When U.S. Olympian Cullen Jones (PDF) last week became the first African-American to hold or share a world record in swimming, he created ripples a world away here in the Twin Cities.
“I’ve talked to a lot of [African-American] parents whose kids are going to join the swim team” as a result, said Deanna Smith, director of aquatics for the downtown Minneapolis and North Community YMCAs. Jones has inspired them, and “the kids are getting very excited,” she said.
Jones’ performance — he swam a leg of the 4×100 freestyle relay in Team USA’s gold-medal victory — also will likely increase the number of kids who sign up for the North Community Y’s free water-safety league next summer. Completing its second year, the league aims to drown-proof urban kids of color, teaching them basic water-safety skills. The North Community Y also offers swimming lessons on a sliding-fee scale.
It’s vital that kids learn to be safe in the water, Smith said, noting that local statistics on that score are pretty grim. “Minnesota has the highest percentage of youth drownings in the nation,” a majority of them African-Americans, Smith said.
Nationwide, nearly six of every 10 African-Americans are non-swimmers, and African-American kids ages 5 to 14 are nearly three times as likely to drown as their white peers, according to recent statistics from USA Swimming, the sport’s governing body, cited in a recent article on TodayShow.com.
Latinos also are far more likely to be non-swimmers, the article said. The reasons: lack of role models and cultural “baggage.”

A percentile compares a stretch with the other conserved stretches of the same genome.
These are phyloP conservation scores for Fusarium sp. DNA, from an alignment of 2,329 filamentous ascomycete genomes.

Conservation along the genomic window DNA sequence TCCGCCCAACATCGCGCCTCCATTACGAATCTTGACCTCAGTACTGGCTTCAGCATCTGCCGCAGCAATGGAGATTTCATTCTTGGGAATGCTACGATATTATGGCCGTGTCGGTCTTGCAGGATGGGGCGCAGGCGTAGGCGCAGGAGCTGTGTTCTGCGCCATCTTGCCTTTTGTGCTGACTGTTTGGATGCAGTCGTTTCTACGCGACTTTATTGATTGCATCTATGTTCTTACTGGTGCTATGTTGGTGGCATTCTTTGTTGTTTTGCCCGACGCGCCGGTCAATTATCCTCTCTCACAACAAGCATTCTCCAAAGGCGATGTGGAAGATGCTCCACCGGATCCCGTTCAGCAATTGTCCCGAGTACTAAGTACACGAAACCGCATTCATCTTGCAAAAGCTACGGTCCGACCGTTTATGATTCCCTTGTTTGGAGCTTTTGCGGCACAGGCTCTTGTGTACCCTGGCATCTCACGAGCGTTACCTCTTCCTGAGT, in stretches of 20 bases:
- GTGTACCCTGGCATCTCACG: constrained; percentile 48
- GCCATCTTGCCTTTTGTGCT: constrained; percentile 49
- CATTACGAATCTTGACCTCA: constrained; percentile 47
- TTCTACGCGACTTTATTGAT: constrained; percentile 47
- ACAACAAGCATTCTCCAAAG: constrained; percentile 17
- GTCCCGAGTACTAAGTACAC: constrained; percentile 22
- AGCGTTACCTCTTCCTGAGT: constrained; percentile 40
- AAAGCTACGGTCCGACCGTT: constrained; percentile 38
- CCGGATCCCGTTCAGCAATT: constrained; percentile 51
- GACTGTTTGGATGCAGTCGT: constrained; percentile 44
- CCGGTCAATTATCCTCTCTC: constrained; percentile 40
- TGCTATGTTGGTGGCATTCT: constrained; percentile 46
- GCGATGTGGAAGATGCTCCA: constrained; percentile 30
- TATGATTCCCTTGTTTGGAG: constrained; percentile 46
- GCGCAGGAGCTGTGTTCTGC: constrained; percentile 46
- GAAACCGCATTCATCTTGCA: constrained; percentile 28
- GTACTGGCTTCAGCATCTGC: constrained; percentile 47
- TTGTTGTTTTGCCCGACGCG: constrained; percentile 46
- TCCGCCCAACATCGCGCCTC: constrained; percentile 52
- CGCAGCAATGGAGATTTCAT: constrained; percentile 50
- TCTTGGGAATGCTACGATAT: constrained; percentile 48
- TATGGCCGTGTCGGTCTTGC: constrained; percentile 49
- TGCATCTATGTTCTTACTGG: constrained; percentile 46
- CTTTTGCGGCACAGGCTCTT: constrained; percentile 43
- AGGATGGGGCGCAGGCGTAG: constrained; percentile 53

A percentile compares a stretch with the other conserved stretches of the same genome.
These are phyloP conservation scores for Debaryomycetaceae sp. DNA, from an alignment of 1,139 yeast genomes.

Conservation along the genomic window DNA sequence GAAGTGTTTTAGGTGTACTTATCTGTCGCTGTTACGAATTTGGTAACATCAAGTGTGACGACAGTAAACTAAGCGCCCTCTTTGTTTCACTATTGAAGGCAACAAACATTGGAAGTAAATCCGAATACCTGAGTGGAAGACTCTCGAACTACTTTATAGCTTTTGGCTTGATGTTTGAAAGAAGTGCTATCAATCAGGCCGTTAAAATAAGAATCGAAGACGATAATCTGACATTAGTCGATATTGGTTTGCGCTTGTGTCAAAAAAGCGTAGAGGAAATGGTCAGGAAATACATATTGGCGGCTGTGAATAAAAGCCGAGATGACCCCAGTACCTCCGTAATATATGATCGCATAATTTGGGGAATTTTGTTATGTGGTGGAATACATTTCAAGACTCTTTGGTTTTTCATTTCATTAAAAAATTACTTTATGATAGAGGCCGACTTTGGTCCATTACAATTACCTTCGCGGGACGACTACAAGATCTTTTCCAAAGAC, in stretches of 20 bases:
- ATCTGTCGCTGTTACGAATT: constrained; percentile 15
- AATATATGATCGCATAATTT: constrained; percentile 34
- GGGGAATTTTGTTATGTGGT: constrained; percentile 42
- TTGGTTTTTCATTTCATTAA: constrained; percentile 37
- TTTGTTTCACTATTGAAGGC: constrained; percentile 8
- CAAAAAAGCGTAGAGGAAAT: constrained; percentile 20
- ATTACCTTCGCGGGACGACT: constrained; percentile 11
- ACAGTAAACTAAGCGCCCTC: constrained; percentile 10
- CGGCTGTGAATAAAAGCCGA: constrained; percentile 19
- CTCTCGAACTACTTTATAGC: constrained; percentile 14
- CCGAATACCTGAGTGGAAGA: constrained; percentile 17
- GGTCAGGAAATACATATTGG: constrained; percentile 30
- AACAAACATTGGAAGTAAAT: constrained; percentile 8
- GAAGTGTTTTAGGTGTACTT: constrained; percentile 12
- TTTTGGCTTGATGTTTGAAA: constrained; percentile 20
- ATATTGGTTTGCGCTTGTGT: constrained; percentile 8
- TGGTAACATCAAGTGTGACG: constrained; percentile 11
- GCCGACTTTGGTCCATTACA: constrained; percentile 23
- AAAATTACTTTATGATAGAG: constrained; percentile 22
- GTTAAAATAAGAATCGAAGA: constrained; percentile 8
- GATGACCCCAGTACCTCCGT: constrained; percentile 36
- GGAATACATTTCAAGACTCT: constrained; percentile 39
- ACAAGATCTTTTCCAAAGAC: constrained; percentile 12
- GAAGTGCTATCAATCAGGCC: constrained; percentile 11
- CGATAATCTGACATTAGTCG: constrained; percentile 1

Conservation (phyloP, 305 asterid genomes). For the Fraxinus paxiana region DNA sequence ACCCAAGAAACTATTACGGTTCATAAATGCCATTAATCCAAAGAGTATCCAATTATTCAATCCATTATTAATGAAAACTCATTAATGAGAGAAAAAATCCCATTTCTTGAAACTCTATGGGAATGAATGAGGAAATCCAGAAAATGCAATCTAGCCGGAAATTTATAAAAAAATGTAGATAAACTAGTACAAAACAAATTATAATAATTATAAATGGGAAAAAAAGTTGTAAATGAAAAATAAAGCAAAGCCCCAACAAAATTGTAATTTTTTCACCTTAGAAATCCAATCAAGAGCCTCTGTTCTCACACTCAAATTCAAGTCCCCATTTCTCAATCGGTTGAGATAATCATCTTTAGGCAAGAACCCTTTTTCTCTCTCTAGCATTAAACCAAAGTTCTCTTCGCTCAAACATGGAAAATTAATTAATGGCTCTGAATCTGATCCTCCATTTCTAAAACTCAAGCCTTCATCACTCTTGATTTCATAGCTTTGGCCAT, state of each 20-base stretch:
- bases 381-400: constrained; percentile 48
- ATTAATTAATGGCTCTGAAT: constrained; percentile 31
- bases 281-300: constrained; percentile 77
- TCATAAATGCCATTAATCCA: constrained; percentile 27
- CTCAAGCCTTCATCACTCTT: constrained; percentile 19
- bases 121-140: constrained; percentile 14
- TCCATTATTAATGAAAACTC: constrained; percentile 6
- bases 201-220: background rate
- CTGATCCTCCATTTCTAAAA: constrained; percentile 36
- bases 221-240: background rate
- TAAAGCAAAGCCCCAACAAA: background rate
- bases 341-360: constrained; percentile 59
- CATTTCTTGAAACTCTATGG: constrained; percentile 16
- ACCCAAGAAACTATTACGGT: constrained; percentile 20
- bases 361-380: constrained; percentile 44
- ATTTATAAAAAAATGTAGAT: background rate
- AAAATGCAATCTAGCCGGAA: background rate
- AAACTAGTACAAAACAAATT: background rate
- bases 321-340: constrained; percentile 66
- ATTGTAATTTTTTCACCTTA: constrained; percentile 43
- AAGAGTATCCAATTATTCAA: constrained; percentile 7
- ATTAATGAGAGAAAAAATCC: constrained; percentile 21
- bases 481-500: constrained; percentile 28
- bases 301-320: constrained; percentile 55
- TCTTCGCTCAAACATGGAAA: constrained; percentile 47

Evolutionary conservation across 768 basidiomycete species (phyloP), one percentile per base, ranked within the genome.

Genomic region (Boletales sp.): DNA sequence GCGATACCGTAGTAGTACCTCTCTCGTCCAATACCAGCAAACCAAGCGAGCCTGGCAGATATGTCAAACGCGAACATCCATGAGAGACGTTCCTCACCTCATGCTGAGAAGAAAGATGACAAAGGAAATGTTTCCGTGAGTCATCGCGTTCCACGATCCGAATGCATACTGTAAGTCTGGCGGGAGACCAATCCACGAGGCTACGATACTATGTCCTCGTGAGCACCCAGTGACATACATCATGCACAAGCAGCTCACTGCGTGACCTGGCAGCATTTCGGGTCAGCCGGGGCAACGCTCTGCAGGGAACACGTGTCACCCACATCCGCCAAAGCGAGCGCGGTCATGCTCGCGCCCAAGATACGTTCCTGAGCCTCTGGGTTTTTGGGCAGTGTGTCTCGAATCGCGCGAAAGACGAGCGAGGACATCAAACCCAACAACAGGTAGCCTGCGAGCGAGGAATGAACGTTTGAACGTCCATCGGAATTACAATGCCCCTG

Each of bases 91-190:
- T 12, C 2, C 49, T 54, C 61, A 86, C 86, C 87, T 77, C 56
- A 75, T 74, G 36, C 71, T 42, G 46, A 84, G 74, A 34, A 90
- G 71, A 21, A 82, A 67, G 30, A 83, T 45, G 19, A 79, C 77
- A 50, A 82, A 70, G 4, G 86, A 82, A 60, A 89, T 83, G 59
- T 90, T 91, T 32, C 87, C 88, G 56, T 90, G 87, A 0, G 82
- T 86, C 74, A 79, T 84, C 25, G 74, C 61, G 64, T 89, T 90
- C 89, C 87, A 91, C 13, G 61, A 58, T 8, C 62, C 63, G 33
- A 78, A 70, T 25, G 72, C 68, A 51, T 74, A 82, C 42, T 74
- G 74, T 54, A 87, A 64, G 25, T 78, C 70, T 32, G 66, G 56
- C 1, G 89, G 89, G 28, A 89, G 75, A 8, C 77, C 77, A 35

Jones is kind of the Tiger Woods of his sport, emphasizing to kids of color that they can excel at sports other than football and basketball. It’s an important lesson because historically, African-American kids have not learned to swim.
For years, there’s been a myth floating around the nation that blacks can’t swim as well as others because of a lack of buoyancy. Tell that to the black recreational swimmers of the Caribbean.
Then, as in the case of black baby-boomers, there’s a fear of water that many of our parents passed on to their kids.
And finally, in the case of African-American girls and women, there’s the hair thing. Black hair is difficult and expensive to manage. No one wants to spend $50 for a shampoo and style at a salon, only to go in the pool and see the results ruined. Guilty!
But hey, let’s put it into perspective. What’s more important, your hair or your life? And all parents should set positive examples for their kids.
Smith wears her hair in a short natural style. “All I need is a brush and some gel,” she said. Her 7-year-old daughter, Alanna, wears her hair in twists. My 9-year-old daughter wears her hair in braids during the summer when she’s in the pool the most.
So come on, black parents. We need to dive in ourselves, but it’s essential that we get our kids out there and break the cycle of African-Americans who can’t swim. It not only will help to keep us safe in the water, but it’s excellent exercise that we can pursue long after participation in some sports is a distant memory.
As Smith says, “swimming is a sport for a lifetime.”